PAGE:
Introducing a bottle

  • Find tried and tested suggestions to help your baby accept a bottle while continuing to accept your breast.

Bottle-feeding does not necessarily mean an end to breastfeeding. It may just be a temporary means for your baby to continue to receive full nutrition in the form of expressed breastmilk. Here are some suggestions to help your baby adjust to bottle feedings while continuing to accept your breast:

  1. Use bottle nipples that mimic the breast experience.
    Some bottle nipple shapes and flow rates may create a similar flow and mouth positioning to that of a breast. Consider using bottle nipples made of soft silicone with a wider base and a slow flow rate.

  2. Breastfeed first.
    Offer about half of a typical breastfeeding session first, then offer 1 to 2 oz. of expressed breastmilk or formula in the bottle. This will help your baby be more patient when adjusting to a bottle. If your baby is still hungry, return her to your breast to finish her feeding.

  3. Replace one breastfeeding at a time.
    If you need to replace more than one breastfeeding session, only replace one session for a bottle every 3 to 5 days. This will help prevent you from becoming engorged if you’re unable to express your breastmilk at those feeding times. Not expressing your milk during feeding times will risk a decreased milk supply.

  4. Warm the bottle under warm running water.
    Warming the expressed breastmilk will be helpful to mimic the temperature of your naturally warm milk when she breastfeeds. Don't heat a bottle to a temperature higher than body temperature. As always, never use a microwave to warm a bottle. Always test a warmed bottle before feeding your baby.

  5. Pace the feeding.
    Hold your baby in an upright and close feeding position. Hold the bottle more horizontally than straight up and down. Tilt the bottle just enough so the nipple fills with liquid, letting her get nourishment and not just air. Then, gently touch the nipple to her cheek, which may cause her instinctively to turn toward you with an opened mouth.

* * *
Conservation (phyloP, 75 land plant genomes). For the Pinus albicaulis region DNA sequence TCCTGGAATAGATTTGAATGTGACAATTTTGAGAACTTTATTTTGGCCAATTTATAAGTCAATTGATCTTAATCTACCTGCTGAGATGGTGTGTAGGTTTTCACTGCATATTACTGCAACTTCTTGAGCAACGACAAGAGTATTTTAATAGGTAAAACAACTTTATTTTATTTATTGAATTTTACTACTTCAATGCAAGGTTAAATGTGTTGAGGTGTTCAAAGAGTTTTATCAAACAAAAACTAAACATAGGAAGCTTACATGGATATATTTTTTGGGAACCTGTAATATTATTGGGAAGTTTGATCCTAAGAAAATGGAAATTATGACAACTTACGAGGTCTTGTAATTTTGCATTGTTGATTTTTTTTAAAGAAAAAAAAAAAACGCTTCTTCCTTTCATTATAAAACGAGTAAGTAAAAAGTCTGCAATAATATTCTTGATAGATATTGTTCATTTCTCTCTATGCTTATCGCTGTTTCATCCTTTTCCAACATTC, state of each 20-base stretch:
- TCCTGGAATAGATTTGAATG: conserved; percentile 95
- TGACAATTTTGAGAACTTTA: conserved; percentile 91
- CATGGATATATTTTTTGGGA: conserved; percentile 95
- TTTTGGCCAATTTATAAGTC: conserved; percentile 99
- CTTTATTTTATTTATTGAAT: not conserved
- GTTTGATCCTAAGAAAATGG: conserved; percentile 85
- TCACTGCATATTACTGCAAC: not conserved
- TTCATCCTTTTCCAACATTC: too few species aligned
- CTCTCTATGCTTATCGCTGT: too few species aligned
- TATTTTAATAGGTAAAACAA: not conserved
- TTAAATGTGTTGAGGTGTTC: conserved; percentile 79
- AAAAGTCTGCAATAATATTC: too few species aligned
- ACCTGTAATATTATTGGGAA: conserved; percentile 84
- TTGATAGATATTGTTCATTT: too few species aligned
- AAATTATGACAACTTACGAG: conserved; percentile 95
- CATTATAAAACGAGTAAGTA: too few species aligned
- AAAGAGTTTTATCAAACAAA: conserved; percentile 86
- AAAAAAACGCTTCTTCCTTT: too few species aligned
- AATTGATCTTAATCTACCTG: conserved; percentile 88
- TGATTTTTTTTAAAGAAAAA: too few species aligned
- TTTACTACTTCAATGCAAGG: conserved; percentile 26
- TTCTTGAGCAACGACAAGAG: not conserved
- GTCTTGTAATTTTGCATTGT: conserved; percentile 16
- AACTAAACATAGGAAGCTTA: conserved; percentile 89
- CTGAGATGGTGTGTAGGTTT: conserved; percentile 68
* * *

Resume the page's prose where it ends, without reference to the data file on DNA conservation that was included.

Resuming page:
6. Let someone else try feeding her.
    Some babies take a bottle more easily when someone other than Mom offers it. Whoever gives the bottle should snuggle with her to maintain the close contact she gets during breastfeeding.

  7. Continue to hold the bottle for her.
    Never prop the bottle with objects because it may interfere with her swallowing and decreases her important physical interaction time during feedings. Your baby should always be held during feedings.

  8. Take a burp break.
    Pause to burp her after every 1 to 2 fl. oz., or if she pushes the bottle away or turns her head. If she continues to push the bottle away, she may be telling you she is full and to stop feeding. Frequent burping helps reduce the chance of spitting up and fussiness from stomach gas.

  9. Burping positions
  • Sitting up: sit her up on your lap and support her head and chest with one hand placed on her front. Lean her slightly forward; gently rub or pat her back.
  • Over the shoulder: lean her up against you, with her chin resting on your shoulder; rub or gently pat her back.
  • Across the lap: lay her across your lap with her chest supported on your lap, then gently rub or pat her back.

Sit comfortably. Put her across your lap and tuck a pillow under your elbow, or rest it on the arm of the chair.
Switch sides. Even the littlest babies will start to feel heavy after a while.
Talk and touch. As she feeds, talk soothingly, touch her and maintain eye contact.
Be patient. If she resists the bottle, return her to your breast before either of you becomes frustrated, then try the bottle again at the next feeding. Eventually she should be able to feed from either breast or bottle without a problem.

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